With a population of over 183 million people and a population growth rate of 2.7 percent per annum, the demand for power in Nigeria can only be expected to rise. An estimated 55 percent of Nigeria’s population have no access to grid-connected electricity.
Presently, Nigeria has an installed electricity generation capacity of 12,522 megawatts; 10,592 megawatts is gas fired and 1,930 megawatts is from hydro. However, the maximum peak generation that has been reached is about 5,074 megawatts.
Nigerians self-generate a significant portion of their electricity, at a cost that is greater than twice the cost of grid-based power. The Nigerian power sector remains in need of significant investment as its utility-scale electricity generation capacity continues to fall short of meeting domestic demands.
In an effort to tackle this problem, in 2005, the Nigerian government privatized the generation and distribution phases of the power value chain, retaining just a minority stake. In view of all these, Nigeria’s current administration has exhibited a strong will to reform the power sector, with the Minister for Power, Works and Housing indicating that the government is looking to partner with the private sector to facilitate investment in the power sector.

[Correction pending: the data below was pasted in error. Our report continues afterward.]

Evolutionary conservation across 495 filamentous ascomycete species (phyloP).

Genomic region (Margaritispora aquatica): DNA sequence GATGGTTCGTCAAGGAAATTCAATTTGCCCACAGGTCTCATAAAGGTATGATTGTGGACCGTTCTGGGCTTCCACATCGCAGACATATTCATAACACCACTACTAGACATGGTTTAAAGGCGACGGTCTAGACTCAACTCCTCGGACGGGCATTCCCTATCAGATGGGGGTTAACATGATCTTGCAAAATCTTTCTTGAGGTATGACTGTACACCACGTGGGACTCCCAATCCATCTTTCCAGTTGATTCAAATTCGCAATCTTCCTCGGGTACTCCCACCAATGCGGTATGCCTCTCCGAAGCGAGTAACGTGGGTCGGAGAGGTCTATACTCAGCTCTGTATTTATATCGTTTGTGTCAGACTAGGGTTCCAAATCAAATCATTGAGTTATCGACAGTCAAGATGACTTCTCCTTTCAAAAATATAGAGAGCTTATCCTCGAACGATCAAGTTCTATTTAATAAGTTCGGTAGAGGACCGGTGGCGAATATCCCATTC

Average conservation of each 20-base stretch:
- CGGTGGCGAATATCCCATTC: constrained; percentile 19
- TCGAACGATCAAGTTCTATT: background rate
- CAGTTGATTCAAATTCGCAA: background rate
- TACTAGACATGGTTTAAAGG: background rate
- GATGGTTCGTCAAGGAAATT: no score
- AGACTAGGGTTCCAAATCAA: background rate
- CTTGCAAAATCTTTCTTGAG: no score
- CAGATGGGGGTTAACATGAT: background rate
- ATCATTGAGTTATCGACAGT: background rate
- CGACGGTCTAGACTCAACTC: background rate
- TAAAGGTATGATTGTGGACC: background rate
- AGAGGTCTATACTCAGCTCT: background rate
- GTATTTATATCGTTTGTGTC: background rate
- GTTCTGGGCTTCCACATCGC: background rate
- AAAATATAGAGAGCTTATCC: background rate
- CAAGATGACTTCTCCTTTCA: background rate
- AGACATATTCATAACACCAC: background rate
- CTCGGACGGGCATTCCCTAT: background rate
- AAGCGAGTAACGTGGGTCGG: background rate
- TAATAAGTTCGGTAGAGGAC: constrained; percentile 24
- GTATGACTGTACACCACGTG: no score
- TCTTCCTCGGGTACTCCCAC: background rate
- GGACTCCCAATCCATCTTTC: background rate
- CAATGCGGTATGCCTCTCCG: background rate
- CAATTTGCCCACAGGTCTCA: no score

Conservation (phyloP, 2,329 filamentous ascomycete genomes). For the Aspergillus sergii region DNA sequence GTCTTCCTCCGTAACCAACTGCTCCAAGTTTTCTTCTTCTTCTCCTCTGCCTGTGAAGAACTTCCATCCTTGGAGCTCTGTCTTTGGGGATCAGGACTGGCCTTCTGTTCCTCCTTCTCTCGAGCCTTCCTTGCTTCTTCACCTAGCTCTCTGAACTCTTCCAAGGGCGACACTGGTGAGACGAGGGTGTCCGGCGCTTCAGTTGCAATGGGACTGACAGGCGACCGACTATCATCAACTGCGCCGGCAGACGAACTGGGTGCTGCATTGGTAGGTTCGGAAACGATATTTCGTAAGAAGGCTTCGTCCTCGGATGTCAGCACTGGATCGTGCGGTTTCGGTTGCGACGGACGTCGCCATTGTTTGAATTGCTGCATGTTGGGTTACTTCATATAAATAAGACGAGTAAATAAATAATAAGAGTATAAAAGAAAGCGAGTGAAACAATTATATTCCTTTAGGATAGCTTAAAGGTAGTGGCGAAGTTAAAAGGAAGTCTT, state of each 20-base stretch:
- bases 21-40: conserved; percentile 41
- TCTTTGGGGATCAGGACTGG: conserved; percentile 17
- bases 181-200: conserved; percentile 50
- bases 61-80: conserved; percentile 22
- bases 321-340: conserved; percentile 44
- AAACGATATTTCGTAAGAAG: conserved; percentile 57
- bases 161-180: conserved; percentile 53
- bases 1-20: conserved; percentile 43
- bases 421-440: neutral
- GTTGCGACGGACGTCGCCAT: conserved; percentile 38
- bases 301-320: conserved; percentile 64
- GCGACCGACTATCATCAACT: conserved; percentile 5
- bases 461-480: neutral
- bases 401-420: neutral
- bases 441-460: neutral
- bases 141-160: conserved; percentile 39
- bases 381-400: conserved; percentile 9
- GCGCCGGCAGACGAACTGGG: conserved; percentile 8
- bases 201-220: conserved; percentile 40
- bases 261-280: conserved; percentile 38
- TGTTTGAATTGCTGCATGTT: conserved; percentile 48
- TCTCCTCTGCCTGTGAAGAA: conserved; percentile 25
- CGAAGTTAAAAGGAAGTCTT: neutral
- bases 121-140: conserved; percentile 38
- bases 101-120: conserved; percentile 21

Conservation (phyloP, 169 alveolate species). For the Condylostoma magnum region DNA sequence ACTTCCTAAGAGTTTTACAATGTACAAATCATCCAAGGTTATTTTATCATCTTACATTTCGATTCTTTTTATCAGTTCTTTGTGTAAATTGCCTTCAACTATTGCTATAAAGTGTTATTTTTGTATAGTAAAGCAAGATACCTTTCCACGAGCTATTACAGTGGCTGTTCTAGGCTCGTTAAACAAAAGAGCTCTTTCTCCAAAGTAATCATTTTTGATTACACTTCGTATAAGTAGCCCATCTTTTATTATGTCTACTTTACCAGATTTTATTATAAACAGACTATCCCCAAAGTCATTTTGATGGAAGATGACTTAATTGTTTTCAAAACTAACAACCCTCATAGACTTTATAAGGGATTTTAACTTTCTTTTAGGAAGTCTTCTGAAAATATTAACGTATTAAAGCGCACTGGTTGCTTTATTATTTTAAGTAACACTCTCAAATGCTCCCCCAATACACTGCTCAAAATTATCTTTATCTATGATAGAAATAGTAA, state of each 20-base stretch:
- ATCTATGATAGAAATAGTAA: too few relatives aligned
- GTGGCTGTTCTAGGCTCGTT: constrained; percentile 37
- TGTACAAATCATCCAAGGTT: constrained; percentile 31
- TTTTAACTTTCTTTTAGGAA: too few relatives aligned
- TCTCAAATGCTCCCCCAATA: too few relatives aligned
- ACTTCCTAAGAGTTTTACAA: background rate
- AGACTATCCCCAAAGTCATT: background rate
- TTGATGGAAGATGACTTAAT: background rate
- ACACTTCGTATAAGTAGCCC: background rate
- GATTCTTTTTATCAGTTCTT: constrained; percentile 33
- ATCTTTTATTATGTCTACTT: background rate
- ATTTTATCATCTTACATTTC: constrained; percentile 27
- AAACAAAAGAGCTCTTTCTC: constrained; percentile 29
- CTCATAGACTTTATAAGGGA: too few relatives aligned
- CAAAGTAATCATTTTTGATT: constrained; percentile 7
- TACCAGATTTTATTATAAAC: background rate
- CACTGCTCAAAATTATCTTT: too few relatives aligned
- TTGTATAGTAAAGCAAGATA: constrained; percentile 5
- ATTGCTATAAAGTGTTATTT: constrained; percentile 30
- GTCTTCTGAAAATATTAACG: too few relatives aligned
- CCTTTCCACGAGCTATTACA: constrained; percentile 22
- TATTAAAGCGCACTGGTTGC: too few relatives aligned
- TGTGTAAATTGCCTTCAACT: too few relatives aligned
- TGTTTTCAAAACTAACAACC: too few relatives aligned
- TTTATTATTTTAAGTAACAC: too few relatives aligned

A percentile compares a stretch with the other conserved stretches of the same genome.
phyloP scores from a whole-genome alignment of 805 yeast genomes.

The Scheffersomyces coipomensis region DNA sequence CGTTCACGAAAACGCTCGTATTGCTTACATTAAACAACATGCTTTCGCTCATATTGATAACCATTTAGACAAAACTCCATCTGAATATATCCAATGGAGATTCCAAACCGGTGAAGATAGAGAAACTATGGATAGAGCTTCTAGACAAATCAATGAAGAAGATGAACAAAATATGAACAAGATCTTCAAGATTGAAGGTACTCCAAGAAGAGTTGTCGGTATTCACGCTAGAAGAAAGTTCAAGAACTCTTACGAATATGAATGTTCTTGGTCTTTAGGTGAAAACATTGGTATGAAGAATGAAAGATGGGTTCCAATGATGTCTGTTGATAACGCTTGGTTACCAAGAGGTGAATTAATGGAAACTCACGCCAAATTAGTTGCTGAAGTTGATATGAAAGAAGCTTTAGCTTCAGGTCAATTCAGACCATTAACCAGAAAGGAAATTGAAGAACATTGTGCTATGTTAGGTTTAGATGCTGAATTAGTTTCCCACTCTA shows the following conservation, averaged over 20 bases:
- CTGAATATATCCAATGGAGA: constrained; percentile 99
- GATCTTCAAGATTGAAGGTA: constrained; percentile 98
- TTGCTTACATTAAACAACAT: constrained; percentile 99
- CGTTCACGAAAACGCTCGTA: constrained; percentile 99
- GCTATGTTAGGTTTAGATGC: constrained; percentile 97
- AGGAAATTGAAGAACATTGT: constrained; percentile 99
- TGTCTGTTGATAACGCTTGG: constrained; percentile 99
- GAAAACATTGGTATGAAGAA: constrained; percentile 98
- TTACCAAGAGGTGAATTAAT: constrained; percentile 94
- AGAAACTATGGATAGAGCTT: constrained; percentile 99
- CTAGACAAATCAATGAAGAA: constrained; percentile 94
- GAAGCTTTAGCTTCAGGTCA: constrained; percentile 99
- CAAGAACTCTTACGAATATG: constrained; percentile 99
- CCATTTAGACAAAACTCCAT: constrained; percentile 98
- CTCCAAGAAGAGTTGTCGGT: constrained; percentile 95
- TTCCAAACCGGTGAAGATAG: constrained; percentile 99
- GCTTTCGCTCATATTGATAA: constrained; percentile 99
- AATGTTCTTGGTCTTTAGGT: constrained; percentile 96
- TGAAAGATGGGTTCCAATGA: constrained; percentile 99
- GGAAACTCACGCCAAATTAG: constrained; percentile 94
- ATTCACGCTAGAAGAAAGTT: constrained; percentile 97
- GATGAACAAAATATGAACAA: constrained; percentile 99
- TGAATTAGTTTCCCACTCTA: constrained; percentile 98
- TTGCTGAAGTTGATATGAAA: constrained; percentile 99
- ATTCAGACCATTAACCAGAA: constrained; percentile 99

- Power Generation: On-grid and Off-grid
With the privatization of power generation in 2005, there have since been a myriad of opportunities to invest in this arm of the power sector. As a result of the immense power deficit, vis-à-vis the higher cost of self-generation, there is a large and ready market for on-grid power generation in Nigeria.
There are also opportunities for investment in off-grid power solutions or ‘mini-grids’ which typically provide smaller communities – such as rural areas, industrial clusters and residential estates) with electricity. It is estimated that about 42 percent of Nigerian businesses generate their own power supply to augment the national grid supply.
- Power Distribution
Given the fact that electricity consumption in Nigeria should be four to five times the amount it is today, the distribution phase of the power value chain Nigeria also contains a bed of opportunities. The federal government has no direct equity interest in Nigeria’s distribution companies, popularly known as ‘DisCos’. There is a ready market of Nigerians that are willing to get on-grid and pay for their electricity consumption.
- Manufacturing of Equipment
There are also opportunities in the manufacturing of power sector tools and equipment. Most of these equipment are currently being imported, which therefore presents opportunities in import substitution.
Renewable Energy – Targets
The present administration has expressed its commitment to pursuing and developing alternative sources of power, with a focus on renewable energy.
With respect to the renewable energy market, the FGN introduced feed-in tariffs (FIT) as a tariff regulatory mechanism to accelerate investment in renewable energy sources. The FIT regime guarantees a stable price for electricity generated from renewables for a fixed duration, thereby securing adequate returns on investment.
In 2015, NERC approved new regulations that aim to:
- Promote investments in renewable energy sources and
- Boost the power generation through the inclusion of renewable energy